Heavy rain can take its toll on potted plants over time. But there are some ways around it.
Utilizing a large bucket to drape over each plant will protect the leaves, stems, and roots from the impact of heavy rain. The bucket will also keep water from accessing the soil. Not only will the rain come barreling down on the plants but also fill its soil with excess water.
Some plant species are less resistant to heavy rain while others brush it off like it is nothing. As their protector, it is your responsibility to know what to do in advance.
Heavy Rain Plant Damage
Before you can learn how to protect your plants from heavy downpours, you need to know the risks. There are two factors that must be considered.
These factors include immediate and long-term damage. Immediate damage is contributed to the pounding of the heavy rain. Long-term is contributed to the excess water. You must also be concerned about root rot.
Heavy rains can also flush the nutrients out of the soil. Many gardeners tend to add fertilizer, with phosphorus, sulfur, potassium, and nitrogen to the soil after heavy downpours.
The additional nutrients will ensure the plants heal to their natural form, following heavy rains.
1. Utilize Oversized Planter
As previously mentioned, a large bucket can be utilized to create a barrier between your plants and rainwater. Heavy rains are notorious for causing plant matter damage to both the leaves and stems.
Low-water plant species are at the highest risk of root rot. Since these species require minimal water between each watering, the rainwater could result in the death of the roots.
If not properly treated, the excess rainwater will eventually rot the entire root system, resulting in a painful death for your plants.
Cap an oversized planter over each plant to create a rainwater barrier. If the heavy downpours are expected to bring strong winds, it may be necessary to secure the oversized planter to the pot. You can utilize duct tape for this task.
2. Relocate Plants To A Safe Location
The best and only way to offer 100 percent heavy rainfall protection to your plants is relocation. Small- to medium-sized plants can be relocated to a shed, garage, or porch with a cover.
Any structure with an overhead will work for this purpose. While this method is more preferable for potted plants no larger than three feet in height by three feet in width, it can also work for larger species.
This is where a potted plant caddy will come into play. Plant caddies come in a variety of shapes, including square, rectangular, oval, and round. You will also find a decent selection of sizes, ranging between 8 and 24 inches in diameter.
The key to making this method work is caster wheels. Instead of toting large potted plants from a safe location, you can push or pull them.
Keep the caster wheels oiled, so they will roll smoothly when it is necessary to make the transfer.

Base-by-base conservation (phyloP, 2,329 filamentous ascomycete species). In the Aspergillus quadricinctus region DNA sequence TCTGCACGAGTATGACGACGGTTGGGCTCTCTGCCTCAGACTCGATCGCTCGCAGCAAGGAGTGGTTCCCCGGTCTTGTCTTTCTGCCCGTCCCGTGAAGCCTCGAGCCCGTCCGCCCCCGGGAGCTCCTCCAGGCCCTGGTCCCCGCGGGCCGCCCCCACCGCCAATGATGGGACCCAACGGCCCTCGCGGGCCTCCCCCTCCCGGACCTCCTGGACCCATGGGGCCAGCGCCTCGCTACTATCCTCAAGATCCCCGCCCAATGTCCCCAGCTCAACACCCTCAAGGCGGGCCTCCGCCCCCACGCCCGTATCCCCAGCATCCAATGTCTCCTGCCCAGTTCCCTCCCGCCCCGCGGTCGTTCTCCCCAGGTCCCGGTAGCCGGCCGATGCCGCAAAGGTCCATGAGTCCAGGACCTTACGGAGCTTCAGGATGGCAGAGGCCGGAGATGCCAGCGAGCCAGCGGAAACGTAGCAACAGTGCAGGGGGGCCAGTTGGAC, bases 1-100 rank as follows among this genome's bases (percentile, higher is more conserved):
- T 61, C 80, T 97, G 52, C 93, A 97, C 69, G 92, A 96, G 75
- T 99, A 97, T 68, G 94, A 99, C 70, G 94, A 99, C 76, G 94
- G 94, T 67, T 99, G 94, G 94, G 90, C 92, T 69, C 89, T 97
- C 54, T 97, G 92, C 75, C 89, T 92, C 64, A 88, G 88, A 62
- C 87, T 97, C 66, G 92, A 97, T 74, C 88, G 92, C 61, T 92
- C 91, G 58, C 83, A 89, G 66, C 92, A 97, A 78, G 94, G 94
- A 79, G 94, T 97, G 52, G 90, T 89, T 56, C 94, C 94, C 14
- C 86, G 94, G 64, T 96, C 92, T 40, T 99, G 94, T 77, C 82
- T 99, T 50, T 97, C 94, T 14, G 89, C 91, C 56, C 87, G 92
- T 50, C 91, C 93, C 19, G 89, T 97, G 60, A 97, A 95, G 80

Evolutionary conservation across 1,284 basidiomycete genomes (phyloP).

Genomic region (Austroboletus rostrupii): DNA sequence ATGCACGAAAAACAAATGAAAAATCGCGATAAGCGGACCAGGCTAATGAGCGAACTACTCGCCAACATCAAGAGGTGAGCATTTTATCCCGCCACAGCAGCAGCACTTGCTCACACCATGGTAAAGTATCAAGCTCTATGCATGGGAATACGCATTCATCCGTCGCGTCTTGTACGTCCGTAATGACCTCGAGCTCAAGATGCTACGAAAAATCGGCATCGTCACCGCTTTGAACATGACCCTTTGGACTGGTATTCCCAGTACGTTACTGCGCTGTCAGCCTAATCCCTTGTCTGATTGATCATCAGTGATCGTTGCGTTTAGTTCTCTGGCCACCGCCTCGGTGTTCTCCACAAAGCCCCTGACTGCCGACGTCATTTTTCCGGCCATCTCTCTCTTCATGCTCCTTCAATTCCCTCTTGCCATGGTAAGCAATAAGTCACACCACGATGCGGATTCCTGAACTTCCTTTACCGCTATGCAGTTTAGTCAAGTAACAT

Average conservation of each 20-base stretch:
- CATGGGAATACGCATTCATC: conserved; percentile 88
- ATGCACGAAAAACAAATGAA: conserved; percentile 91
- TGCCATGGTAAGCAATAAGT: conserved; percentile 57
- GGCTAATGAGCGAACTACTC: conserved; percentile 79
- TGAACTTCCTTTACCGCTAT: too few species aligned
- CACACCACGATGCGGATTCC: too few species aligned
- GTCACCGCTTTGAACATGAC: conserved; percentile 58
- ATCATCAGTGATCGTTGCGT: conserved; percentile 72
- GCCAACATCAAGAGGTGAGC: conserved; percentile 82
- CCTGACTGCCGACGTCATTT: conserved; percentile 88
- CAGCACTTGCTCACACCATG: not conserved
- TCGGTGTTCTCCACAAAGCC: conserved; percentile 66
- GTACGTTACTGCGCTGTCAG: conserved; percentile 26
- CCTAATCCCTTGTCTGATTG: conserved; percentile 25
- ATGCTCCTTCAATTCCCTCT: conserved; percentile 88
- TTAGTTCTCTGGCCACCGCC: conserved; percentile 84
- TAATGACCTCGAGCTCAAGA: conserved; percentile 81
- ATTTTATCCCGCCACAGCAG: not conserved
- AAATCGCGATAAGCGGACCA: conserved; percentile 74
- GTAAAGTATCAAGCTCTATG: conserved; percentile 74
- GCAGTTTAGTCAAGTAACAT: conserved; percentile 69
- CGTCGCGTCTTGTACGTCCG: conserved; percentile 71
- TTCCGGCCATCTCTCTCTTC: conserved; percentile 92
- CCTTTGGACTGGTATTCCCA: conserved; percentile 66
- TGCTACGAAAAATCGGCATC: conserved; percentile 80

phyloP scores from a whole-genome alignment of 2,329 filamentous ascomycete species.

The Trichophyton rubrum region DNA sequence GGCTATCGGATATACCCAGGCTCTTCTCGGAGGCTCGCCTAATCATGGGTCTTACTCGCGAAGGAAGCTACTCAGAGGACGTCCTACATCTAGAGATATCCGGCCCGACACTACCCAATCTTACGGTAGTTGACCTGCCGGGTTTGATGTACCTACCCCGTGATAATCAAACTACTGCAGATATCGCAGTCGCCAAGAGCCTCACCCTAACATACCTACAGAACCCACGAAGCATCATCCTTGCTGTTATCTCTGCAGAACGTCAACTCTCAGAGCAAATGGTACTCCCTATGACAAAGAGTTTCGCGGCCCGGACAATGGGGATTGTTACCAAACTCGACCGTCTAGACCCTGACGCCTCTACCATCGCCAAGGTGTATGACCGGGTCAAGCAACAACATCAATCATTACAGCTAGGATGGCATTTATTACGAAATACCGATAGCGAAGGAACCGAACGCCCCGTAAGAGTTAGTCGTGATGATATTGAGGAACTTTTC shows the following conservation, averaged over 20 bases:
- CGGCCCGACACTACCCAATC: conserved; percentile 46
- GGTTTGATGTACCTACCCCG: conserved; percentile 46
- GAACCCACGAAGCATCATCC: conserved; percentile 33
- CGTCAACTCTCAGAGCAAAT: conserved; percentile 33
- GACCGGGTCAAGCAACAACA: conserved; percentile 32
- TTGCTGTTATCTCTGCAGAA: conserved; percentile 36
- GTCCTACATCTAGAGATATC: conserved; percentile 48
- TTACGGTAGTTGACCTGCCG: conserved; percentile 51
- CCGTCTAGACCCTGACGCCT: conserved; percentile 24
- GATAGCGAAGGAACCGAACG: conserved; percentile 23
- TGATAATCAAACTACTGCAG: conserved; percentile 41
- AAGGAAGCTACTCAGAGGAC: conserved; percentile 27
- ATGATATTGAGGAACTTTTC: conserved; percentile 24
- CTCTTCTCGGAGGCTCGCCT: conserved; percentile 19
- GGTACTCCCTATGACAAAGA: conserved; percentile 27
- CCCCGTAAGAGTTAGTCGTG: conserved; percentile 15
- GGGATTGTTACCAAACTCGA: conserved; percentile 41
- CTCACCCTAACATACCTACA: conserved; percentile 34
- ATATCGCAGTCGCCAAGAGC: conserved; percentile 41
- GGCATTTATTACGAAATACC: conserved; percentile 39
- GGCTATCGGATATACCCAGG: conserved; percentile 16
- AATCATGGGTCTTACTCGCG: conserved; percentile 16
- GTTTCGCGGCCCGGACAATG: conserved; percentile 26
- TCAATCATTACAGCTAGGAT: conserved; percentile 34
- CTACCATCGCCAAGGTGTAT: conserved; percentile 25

If the meteorologist is predicting strong winds, accompanied by heavy downpours, the location must have some type of vertical barrier.
A wood, metal, or brick barrier will work perfectly to protect your potted plants from strong winds. In the meantime, the overhead will keep the heavy rains from damaging the plants.
3. Add A Drainage Layer
Some plant species are resistant to heavy rainfall. If these leaves and stems sustain damage from the heavy rains, it should only be temporary.
The rain may push the stems over to the side, but the first sun will pull them back to the upright position. Unfortunately, not all species of plants are resistant to heavy rains. Plus, the risk may not be worth it in the long run.
Adding a drainage layer to the soil will reduce the risk of root rot. To create a drainage barrier, you can utilize a medium like stone or pebbles.
With this said, you must be cautious about choosing the wrong medium. Botanists recommend clay pebbles because they are porous, meaning they have holes or minute spaces that permit air and water to pass through.
Clay pebbles are also not known to break down over a short period of time.
Cover the bottom of the planter with clay pebble, followed by peat moss, and nutrient-rich soil. If your potted plants are going to be spending a lot of time outdoors, a clay pebble drainage layer is a necessity.
Instead of the rainwater puddling inside the pot, it will pass through the soil, peat moss, and clay pebbles and out the drainage holes.
4. Wrap With Burlap
If you do not have an oversized bucket, pail, or planter on hand, your next best alternative is a burlap wrap. Burlap is a strong material, with condensation resistance. In other words, the burlap fabric will not absorb moisture or rainwater.
Burlap is also a material described by botanists as “breathable.” This term is utilized in reference to fabric that provides ventilation, which is crucial for this method.
The burlap will create a heavy rain barrier and still permit your potted plants to breathe.
To utilize this method, you will need a large roll of burlap material, zip ties, and three wooden spikes or stakes for each potted plant.
Gently place the wooden stakes into the soil, leaving adequate space between each one. Cut a large piece of the burlap off the roll. Starting with one of the wooden stakes, secure one end of the burlap utilizing a zip tie.
This will prevent the material from dislodging from the wooden stake if the heavy rains are accompanied by winds. Continue wrapping the burlap around each wooden stake and secure if necessary.
When you reach the bottom of the planter, you must secure the burlap to prevent it from blowing away. Utilize the wooden spikes to secure to the ground.
Potted plants are subject to damage caused by heavy rainfall. Utilizing the aforementioned recommended methods will protect the potted plants from impact damage and excessive rainwater.
Once the rain stops, you can remove the protective covering and store it away for the next time.